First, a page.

2.662119

0.0207

LnODA

-331.0664*

3.414531

0.0051

Inf

-51.69421***

2.725237

0.0184

LnEXCH

-0.997839

0.842337

0.4161

R-Squared

0.881183



Adjusted

R-squared

0.811874







Source: Authors’ Computation (2021) *Significant at1% ***significant at 5% **Significant at 10%

Table 5 shows estimated results of the long run nexus between foreign capital inflows and poverty reduction in Nigeria within the framework of the Fully Modified Ordinary Least Square. The power of test shows that the model is relatively good because foreign capital inflow components and other control variables jointly explained about 88% of the systematic variations in dependent variable, poverty reduction as indicated by the result of R-Squared. Similarly, all the variables have the expected signs except LnODA and LnEXCH. External debt and GDP per capita have a positive relationship, though the relationship is not significant. In the same vein, FDI and GDP per capita have an insignificant positive relationship. Meanwhile, foreign portfolio investment and GDP per capita have a positive relationship which is significant at 5% level of significance. A unit change in foreign portfolio investment increases GDP per capita by 2.1%. Furthermore, remittances and GDP per capita have a significant positive relationship. A unit change in remittances leads to an increment in GDP per capita by 5.3%. However, ODA and GDP per capita have a significant inverse relationship with each other. A unit change in ODA causes a reduction in GDP per capita by 3.31%. Inflation rate and GDP per capita have a significant negative relationship. A unit change in inflation rate reduces GDP per capita by 51.7%. Also, exchange rate and GDP per capita have insignificant negative relationship.

By and large, it could be inferred from the above that majority of the components of foreign capital inflows contributed significantly to the expansion of GDP per capita in Nigeria. This implies that foreign capital inflows have contributed significantly to poverty reduction in the last three decades. The finding in this study is in tandem with submissions of Tunde, Okereke and Ifionu (2020), and Aderemi et al. (2020: b) in related studies in Nigeria and ECOWAS countries respectively.



5. Conclusion and Recommendation

This paper examined the contributions of the different components of foreign capital inflows in driving one of the key goals of sustainable development-poverty reduction in Nigeria. In achieving the objective of this study, annual data between 1990 and 2019 were utilized with the application of FMOLS and Granger causality technique of estimation. It is instructive to report the findings of this research work as follows; firstly, foreign capital inflows and poverty reduction have a long run equilibrium relationship in Nigeria. Furthermore, there is a unidirectional causality flowing from poverty reduction to FDI. Poverty reduction Granger causes FPI. Also, feedback relationship exists between poverty reduction and remittances. This implies that poverty reduction is a strong factor causing the inflows of foreign capital such as FDI, FPI and remittances in Nigeria. Moreover, that majority of the components of foreign capital inflows such as FDI, FPI and remittances contributed immensely to the reduction of Poverty in Nigeria. This implies that foreign capital inflows have the capacity to propel the achievement of Sustainable Development Goal one - poverty reduction in Nigeria. Therefore, it is important for this study to make the following recommendations for the policymakers in Nigeria and by extension Africa that, any time these policymakers set to achieve Sustainable Development Goal one i.e poverty reduction, foreign capital inflows such as remittances, foreign portfolio investment, FDI and external debt should be given priority in their country. And such, the policy that facilitates the sporadic inflows of these foreign capital should be embarked upon by the Nigerian policymakers in particular and African policymakers in general.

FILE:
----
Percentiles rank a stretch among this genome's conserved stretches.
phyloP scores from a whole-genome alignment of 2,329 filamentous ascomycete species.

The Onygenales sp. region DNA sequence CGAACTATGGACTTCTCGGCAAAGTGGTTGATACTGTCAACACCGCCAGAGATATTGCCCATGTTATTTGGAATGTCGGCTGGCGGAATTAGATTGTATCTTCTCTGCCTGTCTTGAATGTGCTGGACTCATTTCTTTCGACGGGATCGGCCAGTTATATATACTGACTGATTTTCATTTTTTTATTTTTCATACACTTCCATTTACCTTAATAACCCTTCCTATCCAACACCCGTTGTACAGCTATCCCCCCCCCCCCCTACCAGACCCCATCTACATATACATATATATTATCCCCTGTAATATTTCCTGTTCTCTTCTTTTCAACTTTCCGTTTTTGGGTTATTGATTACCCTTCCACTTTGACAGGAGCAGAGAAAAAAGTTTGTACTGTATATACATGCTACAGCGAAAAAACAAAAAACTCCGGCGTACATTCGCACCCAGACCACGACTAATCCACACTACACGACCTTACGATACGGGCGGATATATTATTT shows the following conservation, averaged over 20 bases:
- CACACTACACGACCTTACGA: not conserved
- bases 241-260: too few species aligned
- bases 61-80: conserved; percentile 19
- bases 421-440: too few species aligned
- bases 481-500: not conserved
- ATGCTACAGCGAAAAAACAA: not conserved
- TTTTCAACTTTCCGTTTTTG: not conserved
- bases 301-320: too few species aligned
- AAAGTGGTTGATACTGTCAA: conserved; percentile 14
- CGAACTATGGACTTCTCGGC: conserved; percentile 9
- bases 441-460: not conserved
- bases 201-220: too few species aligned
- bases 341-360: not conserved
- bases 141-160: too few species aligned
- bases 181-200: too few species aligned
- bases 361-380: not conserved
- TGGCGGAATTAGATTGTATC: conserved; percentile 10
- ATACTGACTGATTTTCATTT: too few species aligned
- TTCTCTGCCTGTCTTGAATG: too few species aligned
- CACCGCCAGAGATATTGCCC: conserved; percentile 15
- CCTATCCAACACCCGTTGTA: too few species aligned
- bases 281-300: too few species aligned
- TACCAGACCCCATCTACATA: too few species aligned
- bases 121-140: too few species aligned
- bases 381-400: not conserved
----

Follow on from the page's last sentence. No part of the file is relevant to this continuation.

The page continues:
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1 Department of Accounting, Osun State University, Osogbo, Nigeria, E-mail: Johnson.olowookere@uniosun.edu.ng.

2 Department of Economics, Accounting and Finance, Bells University of Technology, Ota, Nigeria, E-mail: soolowo@bellsuniversity.edu.ng.

3 Department of Economics, Accounting and Finance, Bells University of Technology, Ota, Nigeria, E-mail: drdotman@yahoo.com.

4 Department of Economics, Accounting and Finance, Bells University of Technology, Ota, Nigeria, Corresponding author: taaderemi@bellsuniversity.edu.ng.